Tag Archives: Public places

John Montgomery: The Economy, Culture and Design of Cities

Dunedin City Council hosted a public lecture by Dr John Montgomery at the Dunedin Public Art Gallery last Friday (16 September).

Dr Montgomery provided a presentation [PDF, 5.94 MB] on the economy, culture and design of cities, building on his work in the UK and Australia. His views are particularly relevant for the development of Dunedin’s Central City Plan and Economic Development strategies.

John Montgomery is an urban planner, economist, author and managing director of Urban Cultures Ltd.

Urban Cultures consults in urban economics, city planning, urban design, arts-led urban revitalisation and managing the night-time city.

More on John Montgomery at Idealog.

Your City Our Future (YCOF) – Update

Dunedin City Council undertook a city-wide consultation in June 2011 to identify priorities for future expenditure. The results from the consultation survey are available here: YCOF survey report July 2011

The information and feedback received from the consultation, along with the feedback from the YCOF leadership teams has been used in the development of the Council’s draft spatial plan, “Dunedin Towards 2050”, draft Central City Plan, and draft Economic Development Strategy.

Formal consultation on these documents is planned for October/November 2011.

Find additional information on the development of the Council’s Central City Plan here: www.dunedin.govt.nz/centralcityplan

Posted by Elizabeth Kerr

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Landscape urbanism + ‘larger infrastructure of the territory of our cities and towns’

“Landscape is doing some serious environmental heavy lifting.”
–Adriaan Geuze, West 8 Urban Design & Landscape Architecture

### architectmagazine.com October 6, 2010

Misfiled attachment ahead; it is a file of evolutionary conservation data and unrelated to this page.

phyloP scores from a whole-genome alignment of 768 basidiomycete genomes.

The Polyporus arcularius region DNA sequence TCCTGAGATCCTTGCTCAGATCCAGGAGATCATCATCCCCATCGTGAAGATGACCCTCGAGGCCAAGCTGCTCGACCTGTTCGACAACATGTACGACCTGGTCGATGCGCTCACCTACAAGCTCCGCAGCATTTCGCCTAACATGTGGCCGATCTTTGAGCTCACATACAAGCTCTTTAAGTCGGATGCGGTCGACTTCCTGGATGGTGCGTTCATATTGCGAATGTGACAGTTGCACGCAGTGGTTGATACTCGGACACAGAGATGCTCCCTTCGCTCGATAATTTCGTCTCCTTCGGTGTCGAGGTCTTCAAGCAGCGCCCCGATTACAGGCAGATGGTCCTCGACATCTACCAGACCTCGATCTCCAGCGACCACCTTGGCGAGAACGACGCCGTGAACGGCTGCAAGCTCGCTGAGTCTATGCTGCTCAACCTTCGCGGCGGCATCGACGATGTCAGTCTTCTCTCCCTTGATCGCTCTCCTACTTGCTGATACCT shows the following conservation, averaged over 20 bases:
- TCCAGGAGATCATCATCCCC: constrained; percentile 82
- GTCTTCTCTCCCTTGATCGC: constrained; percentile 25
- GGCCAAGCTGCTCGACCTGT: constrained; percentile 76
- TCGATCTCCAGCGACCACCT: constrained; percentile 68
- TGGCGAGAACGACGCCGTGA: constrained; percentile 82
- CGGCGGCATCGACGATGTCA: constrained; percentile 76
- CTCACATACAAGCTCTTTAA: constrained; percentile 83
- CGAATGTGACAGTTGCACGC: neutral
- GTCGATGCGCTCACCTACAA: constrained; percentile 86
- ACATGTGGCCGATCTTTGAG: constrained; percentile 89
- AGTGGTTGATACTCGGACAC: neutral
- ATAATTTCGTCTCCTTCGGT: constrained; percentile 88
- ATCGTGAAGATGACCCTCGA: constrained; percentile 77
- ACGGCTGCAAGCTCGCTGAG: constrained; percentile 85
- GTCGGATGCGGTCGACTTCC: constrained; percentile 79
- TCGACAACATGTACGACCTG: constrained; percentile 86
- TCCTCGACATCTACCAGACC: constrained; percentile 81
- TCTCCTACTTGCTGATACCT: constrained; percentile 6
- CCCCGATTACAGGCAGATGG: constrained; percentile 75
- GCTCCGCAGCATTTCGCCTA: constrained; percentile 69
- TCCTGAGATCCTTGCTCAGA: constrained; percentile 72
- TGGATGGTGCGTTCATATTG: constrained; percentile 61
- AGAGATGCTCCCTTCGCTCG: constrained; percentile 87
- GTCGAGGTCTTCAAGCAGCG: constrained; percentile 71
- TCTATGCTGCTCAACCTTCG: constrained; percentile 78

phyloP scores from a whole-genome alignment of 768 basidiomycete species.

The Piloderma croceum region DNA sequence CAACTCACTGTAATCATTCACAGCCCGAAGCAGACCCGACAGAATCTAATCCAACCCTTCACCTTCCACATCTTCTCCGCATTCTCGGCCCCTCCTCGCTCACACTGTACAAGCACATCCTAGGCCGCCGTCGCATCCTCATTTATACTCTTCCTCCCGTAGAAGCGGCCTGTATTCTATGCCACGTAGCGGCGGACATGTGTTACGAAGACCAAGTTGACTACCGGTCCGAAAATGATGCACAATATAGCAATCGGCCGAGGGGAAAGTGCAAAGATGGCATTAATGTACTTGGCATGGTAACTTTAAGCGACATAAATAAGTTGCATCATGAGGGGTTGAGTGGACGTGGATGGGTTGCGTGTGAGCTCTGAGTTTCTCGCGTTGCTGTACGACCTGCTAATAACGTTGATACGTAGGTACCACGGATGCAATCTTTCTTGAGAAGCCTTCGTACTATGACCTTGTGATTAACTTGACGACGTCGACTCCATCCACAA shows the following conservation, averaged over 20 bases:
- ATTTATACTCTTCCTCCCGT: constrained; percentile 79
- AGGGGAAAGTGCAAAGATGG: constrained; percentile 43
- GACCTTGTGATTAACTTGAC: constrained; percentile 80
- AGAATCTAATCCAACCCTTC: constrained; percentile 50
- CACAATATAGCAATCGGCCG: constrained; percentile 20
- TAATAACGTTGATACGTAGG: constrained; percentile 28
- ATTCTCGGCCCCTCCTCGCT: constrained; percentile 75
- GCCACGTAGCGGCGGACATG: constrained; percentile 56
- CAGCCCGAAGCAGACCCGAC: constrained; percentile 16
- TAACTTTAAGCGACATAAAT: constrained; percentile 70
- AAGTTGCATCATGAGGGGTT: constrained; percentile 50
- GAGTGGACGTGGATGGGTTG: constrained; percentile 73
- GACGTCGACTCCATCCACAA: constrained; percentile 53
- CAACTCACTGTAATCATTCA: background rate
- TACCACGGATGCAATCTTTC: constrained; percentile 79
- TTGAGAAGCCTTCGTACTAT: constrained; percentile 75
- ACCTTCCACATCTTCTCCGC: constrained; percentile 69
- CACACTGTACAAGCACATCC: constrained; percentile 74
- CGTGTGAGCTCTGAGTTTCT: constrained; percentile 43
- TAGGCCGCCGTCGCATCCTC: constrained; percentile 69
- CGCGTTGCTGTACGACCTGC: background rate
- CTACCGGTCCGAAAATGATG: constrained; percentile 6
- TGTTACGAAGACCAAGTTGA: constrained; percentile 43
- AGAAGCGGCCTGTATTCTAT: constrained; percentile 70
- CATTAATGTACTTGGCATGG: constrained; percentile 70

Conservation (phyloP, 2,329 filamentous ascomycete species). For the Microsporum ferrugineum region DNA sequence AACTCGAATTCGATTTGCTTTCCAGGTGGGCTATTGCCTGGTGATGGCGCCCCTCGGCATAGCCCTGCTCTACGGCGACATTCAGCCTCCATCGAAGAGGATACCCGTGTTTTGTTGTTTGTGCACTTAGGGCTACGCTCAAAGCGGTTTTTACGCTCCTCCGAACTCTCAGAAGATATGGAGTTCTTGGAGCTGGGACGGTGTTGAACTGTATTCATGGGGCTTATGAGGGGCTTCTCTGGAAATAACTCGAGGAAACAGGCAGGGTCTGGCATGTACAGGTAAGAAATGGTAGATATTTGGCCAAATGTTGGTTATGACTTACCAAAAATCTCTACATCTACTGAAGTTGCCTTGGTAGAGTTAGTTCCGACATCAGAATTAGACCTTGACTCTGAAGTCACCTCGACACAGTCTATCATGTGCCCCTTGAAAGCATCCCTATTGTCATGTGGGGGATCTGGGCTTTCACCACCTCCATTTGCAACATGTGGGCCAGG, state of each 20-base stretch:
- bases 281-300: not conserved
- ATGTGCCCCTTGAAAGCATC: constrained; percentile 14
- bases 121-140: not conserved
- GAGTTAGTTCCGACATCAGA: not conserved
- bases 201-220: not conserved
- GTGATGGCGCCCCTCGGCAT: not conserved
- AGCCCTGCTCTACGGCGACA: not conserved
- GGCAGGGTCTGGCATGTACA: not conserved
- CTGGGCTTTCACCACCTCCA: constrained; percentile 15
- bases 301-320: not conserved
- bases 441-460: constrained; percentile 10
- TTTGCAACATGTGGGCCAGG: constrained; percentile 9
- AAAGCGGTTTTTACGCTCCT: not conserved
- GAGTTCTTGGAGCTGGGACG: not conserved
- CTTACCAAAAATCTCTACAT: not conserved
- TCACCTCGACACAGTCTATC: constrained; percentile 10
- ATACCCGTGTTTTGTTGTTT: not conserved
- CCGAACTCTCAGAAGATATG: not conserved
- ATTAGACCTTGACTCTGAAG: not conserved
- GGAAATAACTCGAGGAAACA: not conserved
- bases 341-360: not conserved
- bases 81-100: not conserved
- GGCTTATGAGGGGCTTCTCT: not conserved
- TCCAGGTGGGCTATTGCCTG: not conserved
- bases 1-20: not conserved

Source: ARCHITECT October 2010
Urban Design
Systems, Not Icons: The unstoppable rise of landscape urbanism
By John Gendall
Not long ago, landscape architects were often dismissed as the consultants who put finishing touches on a building site—the broccoli around a steak. But with landscape architects increasingly taking lead positions on large-scale projects, winning urban design competitions around the world, and expanding the design market share, broccoli, clearly, is a thing of the past.
In many ways, the bellwether for these changes was James Corner’s career arc. As a young designer in Richard Rogers’ office, he grew frustrated by a lack of collaboration between disciplines on the postindustrial London Docklands project. Setting out on his own, he founded Field Operations, which has transformed itself from a boutique landscape practice turning out small projects and academic essays into a significant urban design firm with high-profile projects around the world. The critical step in that transition was when Corner won the competition to turn Freshkills, a huge former landfill in New York City, into a public park.
Underscoring this trend, the Harvard University Graduate School of Design (GSD) is in the midst of expanding its landscape faculty by six professorships over two years, and its landscape student body by 50 percent. And landscape architecture’s academic expansion holds up with the most tried-and-true indicator: It’s following the money. Large corporate architecture firms are ramping up their urban design and landscape divisions, as AECOM notably did in 2005 when it acquired EDAW, then among the world’s largest landscape firms.
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Posted by Elizabeth Kerr

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European Workshop Waterfront Urban Design

@ Lisboa (Lisbon is the capital and largest city of Portugal)

### archdaily.com 27 Jan 2010
European Workshop Waterfront Urban Design
By Sebastian J
ULHT (Universidade Lusófona de Humanidades e Tecnologias) has organised an international workshop on the theme of waterfront design (European Workshop Waterfront Urban Design) EWWUD. This event will take place between 14 and 28 March 2010 and has several international specialists in nine foreign universities.